Many thoughts have almost bubbled up into a post here this past week, but there has been a lot of competition for my time, mainly setting up my classroom for the new school year. I've put in well over a week so far on my own time. Tomorrow I HAVE to report, and it will be a day I'm finally paid for. Classroom teachers reading this are nodding their heads, uh-huh.
In the meantime...
There was recently an amazing story reported by Doug Noon about an elementary school in Alaska that turned down state bonuses for staff members because their kids had made great academic gains. The story was reported here.
There were some interesting comments left on Doug's post, including one from Melissa, in Oregon, which cited an article where the sentiment, especially in the comments, was clearly of the mind that teachers have got it made.
Which brings me to something that has been bugging me no end - that those of us in the classroom are truly helpless in the public eye. I'm talking about people commenting anonymously on blogs and other online publications having free reign to take potshots. Consider this post and following comments. The public has a field day saying whatever... The one employee who engaged in the conversation and was not anonymous is no longer employed by the school district. Would I have liked to say something there? Of course - but at what price?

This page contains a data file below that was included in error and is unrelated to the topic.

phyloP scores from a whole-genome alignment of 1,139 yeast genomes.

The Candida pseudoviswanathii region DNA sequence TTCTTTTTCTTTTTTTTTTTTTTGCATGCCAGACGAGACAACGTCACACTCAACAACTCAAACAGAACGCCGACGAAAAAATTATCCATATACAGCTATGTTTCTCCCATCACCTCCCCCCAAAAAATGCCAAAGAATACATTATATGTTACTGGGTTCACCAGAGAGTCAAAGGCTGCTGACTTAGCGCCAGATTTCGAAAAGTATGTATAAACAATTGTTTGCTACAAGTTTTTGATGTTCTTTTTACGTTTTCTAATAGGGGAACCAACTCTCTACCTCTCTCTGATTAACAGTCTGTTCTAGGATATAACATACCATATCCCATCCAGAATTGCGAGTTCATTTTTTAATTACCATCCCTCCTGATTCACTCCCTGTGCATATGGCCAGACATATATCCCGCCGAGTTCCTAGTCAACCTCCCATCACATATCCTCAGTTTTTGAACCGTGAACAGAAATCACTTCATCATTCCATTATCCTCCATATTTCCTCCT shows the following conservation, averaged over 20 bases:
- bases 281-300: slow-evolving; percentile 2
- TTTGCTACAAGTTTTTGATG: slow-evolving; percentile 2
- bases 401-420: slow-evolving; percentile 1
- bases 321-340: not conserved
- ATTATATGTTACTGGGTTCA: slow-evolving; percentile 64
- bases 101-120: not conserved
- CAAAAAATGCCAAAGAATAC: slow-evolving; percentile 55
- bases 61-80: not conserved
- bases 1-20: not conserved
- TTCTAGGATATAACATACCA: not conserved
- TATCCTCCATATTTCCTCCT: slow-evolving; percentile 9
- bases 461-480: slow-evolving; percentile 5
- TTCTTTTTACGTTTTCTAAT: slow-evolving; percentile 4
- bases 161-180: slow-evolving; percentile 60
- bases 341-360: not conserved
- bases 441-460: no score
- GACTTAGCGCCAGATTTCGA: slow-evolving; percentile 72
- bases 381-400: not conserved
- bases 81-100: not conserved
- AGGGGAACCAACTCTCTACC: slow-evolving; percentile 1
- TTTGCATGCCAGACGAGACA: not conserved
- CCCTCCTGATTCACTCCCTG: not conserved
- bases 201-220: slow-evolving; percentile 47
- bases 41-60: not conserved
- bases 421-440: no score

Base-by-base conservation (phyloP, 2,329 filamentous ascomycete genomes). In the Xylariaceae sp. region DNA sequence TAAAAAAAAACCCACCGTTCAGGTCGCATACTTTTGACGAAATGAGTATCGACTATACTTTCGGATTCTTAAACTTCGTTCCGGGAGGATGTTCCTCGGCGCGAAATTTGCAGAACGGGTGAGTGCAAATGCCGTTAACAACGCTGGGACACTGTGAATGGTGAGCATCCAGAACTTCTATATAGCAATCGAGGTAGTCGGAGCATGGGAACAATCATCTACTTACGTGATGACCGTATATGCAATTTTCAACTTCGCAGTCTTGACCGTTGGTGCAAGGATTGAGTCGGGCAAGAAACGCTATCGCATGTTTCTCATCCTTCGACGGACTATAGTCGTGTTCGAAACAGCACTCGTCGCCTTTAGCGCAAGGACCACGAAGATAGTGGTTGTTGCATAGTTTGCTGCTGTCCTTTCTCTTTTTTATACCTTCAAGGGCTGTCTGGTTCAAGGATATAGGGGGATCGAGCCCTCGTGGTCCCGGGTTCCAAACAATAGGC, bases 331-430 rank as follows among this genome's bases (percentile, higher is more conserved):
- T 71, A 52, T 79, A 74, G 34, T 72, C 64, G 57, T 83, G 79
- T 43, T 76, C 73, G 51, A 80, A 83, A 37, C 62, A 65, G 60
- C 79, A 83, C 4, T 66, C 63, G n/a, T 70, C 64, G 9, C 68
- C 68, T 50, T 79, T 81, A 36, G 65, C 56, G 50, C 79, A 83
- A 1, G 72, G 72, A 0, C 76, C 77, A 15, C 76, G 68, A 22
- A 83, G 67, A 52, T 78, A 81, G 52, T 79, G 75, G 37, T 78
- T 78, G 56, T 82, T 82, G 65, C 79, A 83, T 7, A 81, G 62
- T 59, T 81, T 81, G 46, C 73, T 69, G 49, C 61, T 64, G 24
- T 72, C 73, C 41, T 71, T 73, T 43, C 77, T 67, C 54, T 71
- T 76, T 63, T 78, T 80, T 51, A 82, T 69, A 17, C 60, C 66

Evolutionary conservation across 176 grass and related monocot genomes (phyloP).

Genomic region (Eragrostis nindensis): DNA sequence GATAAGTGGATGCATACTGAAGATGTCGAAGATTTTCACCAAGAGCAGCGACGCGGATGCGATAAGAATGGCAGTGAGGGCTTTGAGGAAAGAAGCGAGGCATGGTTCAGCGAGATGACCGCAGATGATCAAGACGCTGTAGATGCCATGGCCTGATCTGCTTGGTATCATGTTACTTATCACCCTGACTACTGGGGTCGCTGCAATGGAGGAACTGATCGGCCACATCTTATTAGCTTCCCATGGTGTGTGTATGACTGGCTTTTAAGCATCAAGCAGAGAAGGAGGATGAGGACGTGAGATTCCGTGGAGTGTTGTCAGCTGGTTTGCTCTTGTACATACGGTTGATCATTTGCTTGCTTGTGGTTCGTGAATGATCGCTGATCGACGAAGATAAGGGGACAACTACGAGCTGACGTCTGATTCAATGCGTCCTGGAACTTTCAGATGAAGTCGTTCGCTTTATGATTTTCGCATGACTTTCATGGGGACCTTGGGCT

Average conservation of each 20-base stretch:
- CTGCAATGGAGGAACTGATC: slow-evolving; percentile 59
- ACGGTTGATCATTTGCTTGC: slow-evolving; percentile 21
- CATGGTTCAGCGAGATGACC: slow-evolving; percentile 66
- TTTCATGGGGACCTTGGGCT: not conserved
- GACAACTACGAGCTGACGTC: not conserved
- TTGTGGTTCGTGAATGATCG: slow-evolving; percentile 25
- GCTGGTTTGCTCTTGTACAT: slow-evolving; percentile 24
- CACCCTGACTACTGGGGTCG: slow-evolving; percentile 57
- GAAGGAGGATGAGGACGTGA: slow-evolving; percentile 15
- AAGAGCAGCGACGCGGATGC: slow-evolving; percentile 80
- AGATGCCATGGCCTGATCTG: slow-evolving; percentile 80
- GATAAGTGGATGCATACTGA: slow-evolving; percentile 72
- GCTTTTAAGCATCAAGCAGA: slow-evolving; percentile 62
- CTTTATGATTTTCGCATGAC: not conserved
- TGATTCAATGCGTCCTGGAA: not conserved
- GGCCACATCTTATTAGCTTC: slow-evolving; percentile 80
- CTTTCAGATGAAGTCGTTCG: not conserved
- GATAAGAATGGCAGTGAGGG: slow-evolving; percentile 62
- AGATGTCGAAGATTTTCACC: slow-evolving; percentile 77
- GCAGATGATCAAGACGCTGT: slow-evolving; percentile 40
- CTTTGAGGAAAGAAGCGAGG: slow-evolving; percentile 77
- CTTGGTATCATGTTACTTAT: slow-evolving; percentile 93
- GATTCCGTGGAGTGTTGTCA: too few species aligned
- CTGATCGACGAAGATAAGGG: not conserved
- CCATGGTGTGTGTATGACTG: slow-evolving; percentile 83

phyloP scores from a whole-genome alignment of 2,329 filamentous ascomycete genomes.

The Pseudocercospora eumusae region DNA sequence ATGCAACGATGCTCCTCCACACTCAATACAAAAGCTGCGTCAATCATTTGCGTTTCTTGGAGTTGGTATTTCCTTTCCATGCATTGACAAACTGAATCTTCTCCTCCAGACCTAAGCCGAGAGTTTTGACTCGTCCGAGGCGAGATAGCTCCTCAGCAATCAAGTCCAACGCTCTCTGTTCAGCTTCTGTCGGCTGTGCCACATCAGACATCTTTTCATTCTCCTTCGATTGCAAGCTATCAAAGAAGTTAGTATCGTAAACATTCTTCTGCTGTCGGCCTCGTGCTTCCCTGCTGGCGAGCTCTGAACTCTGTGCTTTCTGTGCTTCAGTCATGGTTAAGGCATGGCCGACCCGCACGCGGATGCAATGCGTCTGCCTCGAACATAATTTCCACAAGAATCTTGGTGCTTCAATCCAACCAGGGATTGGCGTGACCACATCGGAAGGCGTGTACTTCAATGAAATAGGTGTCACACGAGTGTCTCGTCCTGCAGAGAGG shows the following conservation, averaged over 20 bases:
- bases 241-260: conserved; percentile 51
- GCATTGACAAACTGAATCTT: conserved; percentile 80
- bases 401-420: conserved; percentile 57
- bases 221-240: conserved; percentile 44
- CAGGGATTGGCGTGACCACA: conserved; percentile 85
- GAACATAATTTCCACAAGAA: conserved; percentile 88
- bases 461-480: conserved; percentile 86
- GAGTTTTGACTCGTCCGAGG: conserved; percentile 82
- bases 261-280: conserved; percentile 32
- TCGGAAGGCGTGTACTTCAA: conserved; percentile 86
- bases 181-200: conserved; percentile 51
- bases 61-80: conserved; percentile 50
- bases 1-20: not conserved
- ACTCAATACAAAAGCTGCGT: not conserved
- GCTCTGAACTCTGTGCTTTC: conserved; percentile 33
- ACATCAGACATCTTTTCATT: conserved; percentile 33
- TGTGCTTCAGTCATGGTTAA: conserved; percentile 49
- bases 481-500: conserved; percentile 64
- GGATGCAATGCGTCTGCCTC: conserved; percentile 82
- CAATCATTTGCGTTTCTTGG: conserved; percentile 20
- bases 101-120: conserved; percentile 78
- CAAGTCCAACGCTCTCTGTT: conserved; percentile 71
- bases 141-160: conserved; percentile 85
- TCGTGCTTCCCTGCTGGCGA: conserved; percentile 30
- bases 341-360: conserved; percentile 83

My school recently had a particularly nasty incident with our school's Wikipedia entry. Somebody altered the entry with several libelous, judgemental, unsubstantiated statements. After I fixed the damage (immediately), how did we deal with it? On our own, in-house. Would it have been nice - maybe even appropriate - to be backed up by our employer? Of course.
What is my point in this ramble, exactly? I guess it's that teachers at schools are really out there on our own in this medium. You gotta watch what you say. And you are at the mercy of a potential multitude of folks who are ready to say anything, with nothing to lose, anonymously.
To all the teachers like Mary, at that school that went through the very difficult discussion about the ethics of accepting money because of the achievement of their students, I say thank you. Thanks for the uncomfortable time you are spending in the public eye. You came up with a decision that had to be incredibly divisive - and now you are exposed to all kinds of criticism, from colleagues and the public. I hope you are able to move and have a great year with your kids.